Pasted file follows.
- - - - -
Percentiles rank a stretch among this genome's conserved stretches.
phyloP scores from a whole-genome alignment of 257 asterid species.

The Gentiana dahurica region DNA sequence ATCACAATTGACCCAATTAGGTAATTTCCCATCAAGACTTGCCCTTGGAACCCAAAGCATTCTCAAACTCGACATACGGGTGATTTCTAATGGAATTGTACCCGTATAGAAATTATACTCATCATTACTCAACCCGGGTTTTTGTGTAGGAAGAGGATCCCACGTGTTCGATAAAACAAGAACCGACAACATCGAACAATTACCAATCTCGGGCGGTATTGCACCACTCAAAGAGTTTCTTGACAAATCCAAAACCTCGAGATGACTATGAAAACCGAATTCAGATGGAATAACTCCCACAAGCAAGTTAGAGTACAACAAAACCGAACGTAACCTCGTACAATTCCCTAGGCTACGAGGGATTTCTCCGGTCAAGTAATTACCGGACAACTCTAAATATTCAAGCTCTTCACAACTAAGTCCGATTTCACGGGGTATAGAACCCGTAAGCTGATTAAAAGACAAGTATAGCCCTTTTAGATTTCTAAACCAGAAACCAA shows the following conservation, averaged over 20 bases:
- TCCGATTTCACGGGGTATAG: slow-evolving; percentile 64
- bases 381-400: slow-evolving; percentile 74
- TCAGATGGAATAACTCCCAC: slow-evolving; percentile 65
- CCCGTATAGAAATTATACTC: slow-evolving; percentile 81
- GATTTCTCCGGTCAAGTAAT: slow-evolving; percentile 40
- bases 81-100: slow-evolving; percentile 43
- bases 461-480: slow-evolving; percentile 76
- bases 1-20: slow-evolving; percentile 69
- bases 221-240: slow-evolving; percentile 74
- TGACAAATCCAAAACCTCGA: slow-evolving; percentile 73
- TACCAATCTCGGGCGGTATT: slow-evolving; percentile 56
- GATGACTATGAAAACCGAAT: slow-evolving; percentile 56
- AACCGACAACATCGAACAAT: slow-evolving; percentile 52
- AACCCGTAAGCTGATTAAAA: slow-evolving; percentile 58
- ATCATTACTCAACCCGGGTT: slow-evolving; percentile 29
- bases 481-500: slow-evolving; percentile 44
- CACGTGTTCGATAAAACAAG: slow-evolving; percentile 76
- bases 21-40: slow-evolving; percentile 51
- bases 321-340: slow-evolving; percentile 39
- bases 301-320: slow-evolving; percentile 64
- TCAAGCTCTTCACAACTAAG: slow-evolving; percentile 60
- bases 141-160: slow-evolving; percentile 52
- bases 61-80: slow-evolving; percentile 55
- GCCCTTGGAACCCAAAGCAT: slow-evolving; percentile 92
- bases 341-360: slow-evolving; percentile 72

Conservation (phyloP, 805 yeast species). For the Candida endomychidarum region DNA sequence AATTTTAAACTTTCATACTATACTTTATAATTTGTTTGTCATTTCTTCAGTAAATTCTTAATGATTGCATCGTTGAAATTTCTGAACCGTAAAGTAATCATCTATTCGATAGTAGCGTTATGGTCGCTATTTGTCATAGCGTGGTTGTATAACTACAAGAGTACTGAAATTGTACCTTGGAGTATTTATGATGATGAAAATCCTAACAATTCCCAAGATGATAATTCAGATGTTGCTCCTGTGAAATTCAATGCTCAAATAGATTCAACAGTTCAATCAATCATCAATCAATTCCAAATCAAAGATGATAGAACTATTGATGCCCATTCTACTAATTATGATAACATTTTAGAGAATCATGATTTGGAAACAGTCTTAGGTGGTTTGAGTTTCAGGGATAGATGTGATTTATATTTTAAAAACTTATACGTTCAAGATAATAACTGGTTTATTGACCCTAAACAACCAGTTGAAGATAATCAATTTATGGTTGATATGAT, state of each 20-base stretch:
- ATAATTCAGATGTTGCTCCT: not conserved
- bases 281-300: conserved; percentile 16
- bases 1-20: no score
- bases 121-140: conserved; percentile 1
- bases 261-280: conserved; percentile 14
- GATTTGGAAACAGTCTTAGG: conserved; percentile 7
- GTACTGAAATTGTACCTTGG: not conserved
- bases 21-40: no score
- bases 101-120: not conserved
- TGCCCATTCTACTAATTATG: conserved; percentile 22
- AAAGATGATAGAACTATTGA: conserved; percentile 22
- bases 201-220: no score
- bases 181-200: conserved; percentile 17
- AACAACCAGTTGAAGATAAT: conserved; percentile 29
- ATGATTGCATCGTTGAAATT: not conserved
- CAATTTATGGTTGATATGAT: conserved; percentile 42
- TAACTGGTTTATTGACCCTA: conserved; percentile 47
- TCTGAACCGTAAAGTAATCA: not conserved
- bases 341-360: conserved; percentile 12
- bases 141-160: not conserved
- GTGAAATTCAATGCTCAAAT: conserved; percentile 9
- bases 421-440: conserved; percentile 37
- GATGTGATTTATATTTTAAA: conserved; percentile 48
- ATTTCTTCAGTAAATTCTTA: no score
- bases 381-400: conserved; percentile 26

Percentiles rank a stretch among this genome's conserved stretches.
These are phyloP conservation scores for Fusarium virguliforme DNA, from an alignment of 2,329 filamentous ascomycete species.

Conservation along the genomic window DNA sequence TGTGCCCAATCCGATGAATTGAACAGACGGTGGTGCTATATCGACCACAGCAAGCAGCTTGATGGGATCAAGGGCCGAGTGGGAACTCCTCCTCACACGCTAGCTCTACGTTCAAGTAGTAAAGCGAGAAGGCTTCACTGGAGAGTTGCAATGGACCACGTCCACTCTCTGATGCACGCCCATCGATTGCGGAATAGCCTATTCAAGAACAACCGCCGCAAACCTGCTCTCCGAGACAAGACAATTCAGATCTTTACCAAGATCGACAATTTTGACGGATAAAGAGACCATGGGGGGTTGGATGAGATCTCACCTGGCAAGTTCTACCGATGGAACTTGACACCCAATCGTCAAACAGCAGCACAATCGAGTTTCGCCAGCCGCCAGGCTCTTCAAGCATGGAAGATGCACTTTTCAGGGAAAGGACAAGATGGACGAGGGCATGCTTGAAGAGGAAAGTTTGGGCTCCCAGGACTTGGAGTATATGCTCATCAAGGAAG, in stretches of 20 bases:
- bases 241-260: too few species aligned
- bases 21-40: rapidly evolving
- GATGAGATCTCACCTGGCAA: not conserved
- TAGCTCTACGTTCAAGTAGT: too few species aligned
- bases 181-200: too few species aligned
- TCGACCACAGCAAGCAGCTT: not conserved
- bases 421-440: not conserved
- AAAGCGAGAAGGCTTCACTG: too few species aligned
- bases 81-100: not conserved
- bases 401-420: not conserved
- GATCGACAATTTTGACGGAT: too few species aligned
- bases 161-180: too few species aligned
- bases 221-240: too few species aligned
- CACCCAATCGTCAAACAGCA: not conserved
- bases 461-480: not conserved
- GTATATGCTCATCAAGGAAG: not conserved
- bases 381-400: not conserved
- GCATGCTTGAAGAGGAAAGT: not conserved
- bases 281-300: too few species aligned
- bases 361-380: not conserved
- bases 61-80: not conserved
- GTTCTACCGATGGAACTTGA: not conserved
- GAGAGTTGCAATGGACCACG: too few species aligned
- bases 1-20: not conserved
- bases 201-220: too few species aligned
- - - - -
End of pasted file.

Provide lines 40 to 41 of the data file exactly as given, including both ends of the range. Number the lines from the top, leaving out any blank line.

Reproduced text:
- AAAGATGATAGAACTATTGA: conserved; percentile 22
- bases 201-220: no score